There are times when you are cruising around the Internet and stumble across a recipe so enticing you simply have to make it as soon as possible. This actually happens to me ALL the time. I wasn’t on the internet as such but rather reading Donna Hays latest mag on my iPad which I subscribe to. She had me at halva and then pears, and then pecans, and the whole thing sounded so damn delicious I had to get busy. This pear and halva crumble loaf with pecans is absolutely phenomenal and a great base recipe to add a few tweaks to.
I took a perfectly awesome recipe and made a few minor changes. Not because I was trying to be clever but I didn’t have any self-raising flour so I made my own and used half whole wheat flour because its healthier. This kind of loaf can easy handle the extra wheat bits. I used a combination of honey and maple instead of straight maple because it’s so expensive here and I also didn’t have enough. I’m pretty much drowning in honey here so it made sense. I also used pecan flour for the toping because that is another ingredient I’ve had in my freezer for ages and been dying to use .*Pecan nut flour is ground up pecan nuts like almond flour / meal.
I bought the halva in Israel last year whilst on an amazing food adventure and I’ve been dying to use it in a recipe since. I think its pretty genius how its used here. It doesnt add too much sweetness either. Cocoa nibs are my latest obsession in baking and desserts so any chance to throw those in the mix I’m keen. They add the most in credible depth and crunch without the sweetness. They are quite simply a textural gold mine.
I love Donna Hay magazine for many reasons but mainly because Australia and South Africa are in the same hemisphere so we share the same seasons. I love being inspired in the moment by produce that is readily available.
Go in haste and make this loaf cake. It’s not too sweet and has a lovely soft crumb. It could probably carry more fruit if you wanted and I for one love my fruitcakes and loaves heavily laden. It’s also all made by hand in one bowl making things super easy. The butter is browned first adding amazing flavour and making me wonder why I don’t do this all the time. This loaf is perfect with a cup of tea and will last for a few days if you have the will power to let it.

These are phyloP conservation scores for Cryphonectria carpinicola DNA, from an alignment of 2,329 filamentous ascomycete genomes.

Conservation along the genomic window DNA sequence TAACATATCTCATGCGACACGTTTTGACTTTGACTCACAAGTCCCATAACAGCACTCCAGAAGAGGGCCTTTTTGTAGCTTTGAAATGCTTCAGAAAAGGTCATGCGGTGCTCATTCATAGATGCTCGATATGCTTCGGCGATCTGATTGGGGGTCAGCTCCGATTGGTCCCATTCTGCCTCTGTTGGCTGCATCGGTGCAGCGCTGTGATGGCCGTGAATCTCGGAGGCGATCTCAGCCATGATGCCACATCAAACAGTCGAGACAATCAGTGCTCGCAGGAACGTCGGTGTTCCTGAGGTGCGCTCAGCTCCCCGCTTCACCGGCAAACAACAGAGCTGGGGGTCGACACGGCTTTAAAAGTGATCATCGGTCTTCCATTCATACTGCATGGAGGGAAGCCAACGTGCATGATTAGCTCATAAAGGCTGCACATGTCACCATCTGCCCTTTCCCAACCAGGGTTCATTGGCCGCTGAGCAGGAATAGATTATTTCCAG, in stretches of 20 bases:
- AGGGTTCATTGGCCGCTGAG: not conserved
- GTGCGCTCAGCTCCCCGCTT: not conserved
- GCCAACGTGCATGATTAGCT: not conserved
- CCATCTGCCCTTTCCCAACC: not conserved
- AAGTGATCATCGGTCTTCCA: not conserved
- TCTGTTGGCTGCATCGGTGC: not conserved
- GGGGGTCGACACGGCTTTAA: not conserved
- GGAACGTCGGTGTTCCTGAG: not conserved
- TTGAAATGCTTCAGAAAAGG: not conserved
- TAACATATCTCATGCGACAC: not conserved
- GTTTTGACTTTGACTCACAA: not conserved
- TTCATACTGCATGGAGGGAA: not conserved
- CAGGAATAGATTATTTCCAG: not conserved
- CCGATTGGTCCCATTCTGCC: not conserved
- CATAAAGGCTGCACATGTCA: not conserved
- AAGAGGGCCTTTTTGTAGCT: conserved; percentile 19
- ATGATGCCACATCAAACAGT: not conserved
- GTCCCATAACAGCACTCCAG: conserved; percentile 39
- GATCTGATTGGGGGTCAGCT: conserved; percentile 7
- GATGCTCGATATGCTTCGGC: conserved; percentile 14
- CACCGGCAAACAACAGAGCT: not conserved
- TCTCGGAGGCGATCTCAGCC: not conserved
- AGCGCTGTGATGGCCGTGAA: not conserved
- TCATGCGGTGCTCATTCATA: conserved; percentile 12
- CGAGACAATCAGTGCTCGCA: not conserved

* cooks notes ~ I found I needed to bake this loaf for a good 25 minutes longer than the original recipe and I loosely covered it with foil throughout the baking time to prevent over browning.
Recipe – makes 1 large loaf – adapted from Donna Hay Magazine April – May 2017 edition
- 100 gms butter (I always use salted even if the recipe says unsalted)
- ½ cup honey
- ¼ cup maple syrup (or ¾ cup honey or maple if you prefer)
- 2 large free- range eggs
- ¼ cup milk
- 2 tsp vanilla extract
- 150g halva, crumbled
- 1 cup flour
- 1 cup whole wheat flour
- 1 Tbsp baking soda
- ½ tsp salt
- ½ tsp baking powder
- 2 – 3 large pears (about 500gms in total) peeled, cored and chopped
- ½ cup pecans finely chopped
- 40gms butter, melted
- ½ cup pecan / almond flour (or regular flour)
- 2 Tbsp brown sugar (I used Muscavado)
- 2 Tbsp cocoa nibs
- ¼ cup pecans (30g) chopped
Pre heat the oven to 160C (325 F and line a large loaf tin (21cm x 11cm) with baking paper.
Melt the butter in a small pot and cook for about 4 minutes until its starts to go brown. Pour this into a bowl and allow to cool slightly.
Add the honey, maple syrup, eggs, milk and vanilla to the bowl and whisk until well combined.
Add the flour, baking powder and crumbled halva and whisk until smooth.
Stir though the chopped pears and pecans and then empty the mixture into the lined loaf tin and spread it evenly with a spatula.
Make the crumble by mixing all of the crumble ingredients in a bowl and then spreading this over the surface of the loaf batter.
Bake the loaf for 1 hour and 35 – 45 minutes and until the cake is done. The loaf should be firm to the touch and when a knife is inserted in the middle and it comes out clean. If it is not done continue to bake until it is. Cover the top loosely with a piece of tin foil to prevent over browning if necessary.
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